Waterfowl                                                               Gravestone of Jane Lock in Cemetery

Marsden Park - Indigenous Stone Work Site  003    Marsden Park North Precinct - 2 Jan 2014 003

Suggested Indigenous Stone Work Site                Discarded Red Silcrete ‘Flakes’ are abundant





EPBC Act – One-Stop-Shop – Response to Draft Guidelines

To assist Conservationists in responding (by 18 December 2013) to draft guidelines for the proposed one-stop-shop  of EPBC Act ‘Referrals’ we provide content of the submission by Blue Mountains Conservation Society which raises salient points.

You can draw from BMCS’s submission for your own short submission in hope of salvaging something from the wreck of weakening of EPBC Act administration.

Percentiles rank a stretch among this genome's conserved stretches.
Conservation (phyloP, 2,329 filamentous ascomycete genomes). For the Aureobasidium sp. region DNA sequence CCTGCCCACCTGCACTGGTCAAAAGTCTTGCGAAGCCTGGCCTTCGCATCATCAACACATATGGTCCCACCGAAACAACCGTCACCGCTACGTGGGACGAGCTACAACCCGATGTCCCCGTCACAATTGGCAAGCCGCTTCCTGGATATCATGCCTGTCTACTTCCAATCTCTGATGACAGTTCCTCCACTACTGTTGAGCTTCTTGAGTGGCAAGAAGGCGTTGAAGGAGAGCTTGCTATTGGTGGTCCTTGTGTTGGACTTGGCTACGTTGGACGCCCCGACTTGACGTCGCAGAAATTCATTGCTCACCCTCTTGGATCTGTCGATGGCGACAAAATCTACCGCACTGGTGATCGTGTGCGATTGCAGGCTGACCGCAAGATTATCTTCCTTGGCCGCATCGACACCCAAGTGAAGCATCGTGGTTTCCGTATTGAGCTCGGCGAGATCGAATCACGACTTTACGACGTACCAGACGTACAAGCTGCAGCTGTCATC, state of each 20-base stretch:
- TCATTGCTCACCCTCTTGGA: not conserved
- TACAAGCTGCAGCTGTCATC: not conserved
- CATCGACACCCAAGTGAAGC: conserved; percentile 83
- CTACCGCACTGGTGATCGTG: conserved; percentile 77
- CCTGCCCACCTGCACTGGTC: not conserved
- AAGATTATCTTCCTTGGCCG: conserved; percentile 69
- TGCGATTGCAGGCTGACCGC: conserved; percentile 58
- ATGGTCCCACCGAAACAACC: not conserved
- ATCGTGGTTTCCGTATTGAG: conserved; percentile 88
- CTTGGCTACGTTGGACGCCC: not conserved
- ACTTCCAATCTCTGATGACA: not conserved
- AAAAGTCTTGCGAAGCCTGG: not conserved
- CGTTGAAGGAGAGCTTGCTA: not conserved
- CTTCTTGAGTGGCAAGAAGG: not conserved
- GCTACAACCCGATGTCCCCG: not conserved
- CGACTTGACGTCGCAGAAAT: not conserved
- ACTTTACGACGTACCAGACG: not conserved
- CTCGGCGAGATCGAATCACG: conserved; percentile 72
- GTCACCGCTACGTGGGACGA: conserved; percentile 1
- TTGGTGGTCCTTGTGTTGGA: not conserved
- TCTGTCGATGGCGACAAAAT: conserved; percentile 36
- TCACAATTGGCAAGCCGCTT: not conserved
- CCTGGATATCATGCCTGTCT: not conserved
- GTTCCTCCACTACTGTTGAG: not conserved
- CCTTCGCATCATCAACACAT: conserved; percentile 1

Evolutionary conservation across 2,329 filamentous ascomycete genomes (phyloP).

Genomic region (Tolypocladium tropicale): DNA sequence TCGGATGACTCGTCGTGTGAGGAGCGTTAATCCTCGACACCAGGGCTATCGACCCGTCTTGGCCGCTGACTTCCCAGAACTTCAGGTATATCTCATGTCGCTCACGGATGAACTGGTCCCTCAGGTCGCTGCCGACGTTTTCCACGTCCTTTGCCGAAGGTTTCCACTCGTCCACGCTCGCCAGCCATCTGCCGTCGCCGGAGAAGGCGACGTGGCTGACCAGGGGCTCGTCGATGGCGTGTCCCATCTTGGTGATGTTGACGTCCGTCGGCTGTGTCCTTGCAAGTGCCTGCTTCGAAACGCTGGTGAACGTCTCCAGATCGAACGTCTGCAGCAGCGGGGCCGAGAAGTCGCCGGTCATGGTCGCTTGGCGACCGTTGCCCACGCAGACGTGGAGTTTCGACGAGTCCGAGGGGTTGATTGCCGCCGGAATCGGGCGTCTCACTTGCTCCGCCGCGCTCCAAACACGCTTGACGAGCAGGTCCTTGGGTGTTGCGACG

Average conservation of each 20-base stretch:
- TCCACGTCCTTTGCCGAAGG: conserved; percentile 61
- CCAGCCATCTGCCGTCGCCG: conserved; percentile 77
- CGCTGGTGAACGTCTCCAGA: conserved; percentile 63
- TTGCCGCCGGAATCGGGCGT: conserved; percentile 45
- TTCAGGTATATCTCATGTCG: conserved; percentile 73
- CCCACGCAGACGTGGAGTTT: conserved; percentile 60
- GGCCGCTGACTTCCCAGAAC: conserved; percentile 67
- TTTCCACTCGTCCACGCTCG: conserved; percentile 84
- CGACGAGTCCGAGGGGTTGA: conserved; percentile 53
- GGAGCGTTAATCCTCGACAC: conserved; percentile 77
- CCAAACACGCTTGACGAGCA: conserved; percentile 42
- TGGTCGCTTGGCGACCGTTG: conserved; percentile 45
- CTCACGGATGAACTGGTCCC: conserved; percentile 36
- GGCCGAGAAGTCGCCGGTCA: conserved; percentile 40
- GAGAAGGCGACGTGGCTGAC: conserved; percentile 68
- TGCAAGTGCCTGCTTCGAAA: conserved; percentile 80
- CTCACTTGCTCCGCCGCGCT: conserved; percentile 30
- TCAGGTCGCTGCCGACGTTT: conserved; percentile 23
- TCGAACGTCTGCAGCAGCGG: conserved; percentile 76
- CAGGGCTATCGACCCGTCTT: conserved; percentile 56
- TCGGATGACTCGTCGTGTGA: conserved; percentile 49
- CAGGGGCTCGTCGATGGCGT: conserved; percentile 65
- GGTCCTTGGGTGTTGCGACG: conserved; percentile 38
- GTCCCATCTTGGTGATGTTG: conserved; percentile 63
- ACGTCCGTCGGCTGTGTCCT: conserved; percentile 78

Many thanks to Blue Mountains Conservation Society for help in this.

See: for details of where to get and send information.

Nature of the proposed arrangement

The Bilateral Agreement has been presented as a platform for streamlining assessment processes while maintaining environmental outcomes in NSW.

Any legitimate attempt to reduce duplication in environmental planning would surely consolidate the responsibilities of our States and Territories into the Commonwealth; not divulge Commonwealth responsibilities into seven duplicate State jurisdictions.

The proposal in its successive iterations has been transparently a response to sectors of the business community who are opposed to the Commonwealth governments high environmental assessment standards. The NSW community and the ICAC have repeatedly raised alarm regarding this effective absolution of Commonwealth responsibilities which will significantly exacerbate corruption in NSW planning and assessment.